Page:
David J. Danto
Principal Consultant, Collaboration/ AV / Multimedia / Video / UC
Director of Emerging Technology
Interactive Multimedia & Collaborative Communications Alliance
In 2012 my family, along with much of the US northeast lived through Hurricane Sandy. We were personally very lucky, with only slight damage to our roof. Many others are still proverbially underwater, still trying to rebuild their homes and their lives. During that natural disaster it was somewhat difficult to buy gas for our car, as well as buy the groceries and supplies we needed. This was due to many factors, such as the high demand for those products, the difficulty getting them delivered to the stores, and the many needy people desperate for supplies. Still, during the most difficult times – when supply was low and demand was high – the stores didn’t dare change their prices. It would clearly have been unconscionable for merchants to raise their prices just because of high demand. The price of a product and/or service was set by general market forces and didn’t vary simply because of how much was left.
We would never tolerate the last container of milk in a store costing five-hundred percent more than the first container. We would never tolerate the last two seats in a movie theater costing more than all of the others. Then, for gosh sakes, why do we tolerate it when the airlines and hotels change their prices based upon demand?
I and many others have lamented the legacy pricing structure for many years. “If Airlines Sold Paint” is one of the most famous stories to lampoon this practice, followed-up by my recent “If Airlines Were Restaurants” which delved into the lack of viable competition and borderline antitrust airline practices we live with in the current environment. Today’s reality however is that the gouging we’d find unconscionable in just about every other industry is totally out of control in the travel industry.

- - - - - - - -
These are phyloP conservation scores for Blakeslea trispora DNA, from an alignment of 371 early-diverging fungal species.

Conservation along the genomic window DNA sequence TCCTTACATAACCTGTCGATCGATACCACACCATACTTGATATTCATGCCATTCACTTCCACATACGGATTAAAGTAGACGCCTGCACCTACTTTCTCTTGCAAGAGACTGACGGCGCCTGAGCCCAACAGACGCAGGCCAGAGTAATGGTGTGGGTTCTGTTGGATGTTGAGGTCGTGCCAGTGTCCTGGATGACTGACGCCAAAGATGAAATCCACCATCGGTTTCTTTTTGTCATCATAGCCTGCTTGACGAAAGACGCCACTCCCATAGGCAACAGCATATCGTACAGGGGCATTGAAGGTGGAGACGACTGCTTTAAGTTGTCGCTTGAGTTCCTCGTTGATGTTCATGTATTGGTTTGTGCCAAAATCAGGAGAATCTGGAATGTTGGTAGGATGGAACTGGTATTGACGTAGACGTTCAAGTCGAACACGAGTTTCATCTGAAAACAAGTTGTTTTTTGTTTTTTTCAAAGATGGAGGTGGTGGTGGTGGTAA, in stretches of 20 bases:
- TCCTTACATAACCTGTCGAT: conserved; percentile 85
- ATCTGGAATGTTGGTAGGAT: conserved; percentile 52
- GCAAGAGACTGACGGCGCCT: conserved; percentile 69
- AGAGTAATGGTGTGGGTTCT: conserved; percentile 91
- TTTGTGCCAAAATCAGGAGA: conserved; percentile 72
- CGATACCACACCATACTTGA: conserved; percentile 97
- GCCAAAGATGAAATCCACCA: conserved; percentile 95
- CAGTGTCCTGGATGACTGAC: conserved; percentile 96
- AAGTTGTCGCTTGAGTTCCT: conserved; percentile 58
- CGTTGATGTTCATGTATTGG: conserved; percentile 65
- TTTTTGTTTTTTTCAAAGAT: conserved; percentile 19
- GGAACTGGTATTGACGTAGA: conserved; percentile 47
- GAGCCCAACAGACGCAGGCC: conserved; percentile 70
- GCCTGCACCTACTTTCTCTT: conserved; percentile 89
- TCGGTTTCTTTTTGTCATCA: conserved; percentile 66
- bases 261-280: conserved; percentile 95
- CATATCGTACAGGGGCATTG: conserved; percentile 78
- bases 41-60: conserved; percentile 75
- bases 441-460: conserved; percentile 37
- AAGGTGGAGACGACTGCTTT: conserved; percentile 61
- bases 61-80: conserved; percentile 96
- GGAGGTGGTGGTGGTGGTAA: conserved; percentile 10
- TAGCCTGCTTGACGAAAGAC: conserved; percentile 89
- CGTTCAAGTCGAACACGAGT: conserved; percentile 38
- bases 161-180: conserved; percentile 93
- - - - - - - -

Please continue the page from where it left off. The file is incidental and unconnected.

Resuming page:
This week I was presented with a stark reminder of just how bad the situation is when I went to purchase airfare for a conference. CES (formerly known as the Consumer Electronics Show) is the largest industry conference in the US. (For the last couple of years they’ve capped attendees at 150,000 – and that number doesn’t include exhibitors and associated personnel.) Once a year, right after the New Year holiday, technologists, specialists and buyers head to Las Vegas to attend this glimpse into the future of technology. I’ve been honored to have been named as a CES Innovations Judge a few times, including last year.
Roundtrip, nonstop airfares from Newark to Las Vegas – which usually start around $300 and peak around $600 are coming in between $900 - $1,200 for a coach ticket to attend this conference (arriving before the first press conference and leaving on the last Sunday.) That’s about a grand for a coach seat on a flight that is currently less than 50% booked today. This isn’t even a situation where there is limited supply. It’s a case where the airlines know that people have to go on those days so they’ll charge whatever they feel like. If that isn’t the very definition of price gouging then I don’t know what is.
The hotels aren’t really any better in this case. Take a look at the rate calendar for Caesars properties below:
The Thursday and Friday of CES is actually priced more expensively than New Year’s Eve – the busiest holiday of the year in Las Vegas. (I’m only showing Caesars properties because their rate calendar was easy to copy from here – the MGM Resorts and other hotels are priced just as obscenely on those days.) Just contemplate that level of gouging for a moment. Caesars Palace is charging $779 on a Thursday for a room they feel is only worth $139 on the following Thursday – that’s a 560% increase. A month of Thursday prices for Paris Las Vegas run $75, $135, $559, and $139. While I could understand some premium for the last few rooms in a nearly sold-out property, how can anyone justify these spreads – especially if “because they can get it” is the only justification. Why is that any different than charging $10 for a quart of milk or $12 for a gallon of gas?
Clearly more regulation needs to return to these industries – especially the airline industry, where the service providers are operating in airspace and at airports that the public owns. Just as regulatory officials looked for and shut-down gas stations that overcharged during periods of high demand, our government watchdogs should be identifying and putting a stop to gouging in these industries as well.
This article was written by David Danto and contains solely his own, personal opinions.
All image and links provided above as reference under prevailing fair use statutes.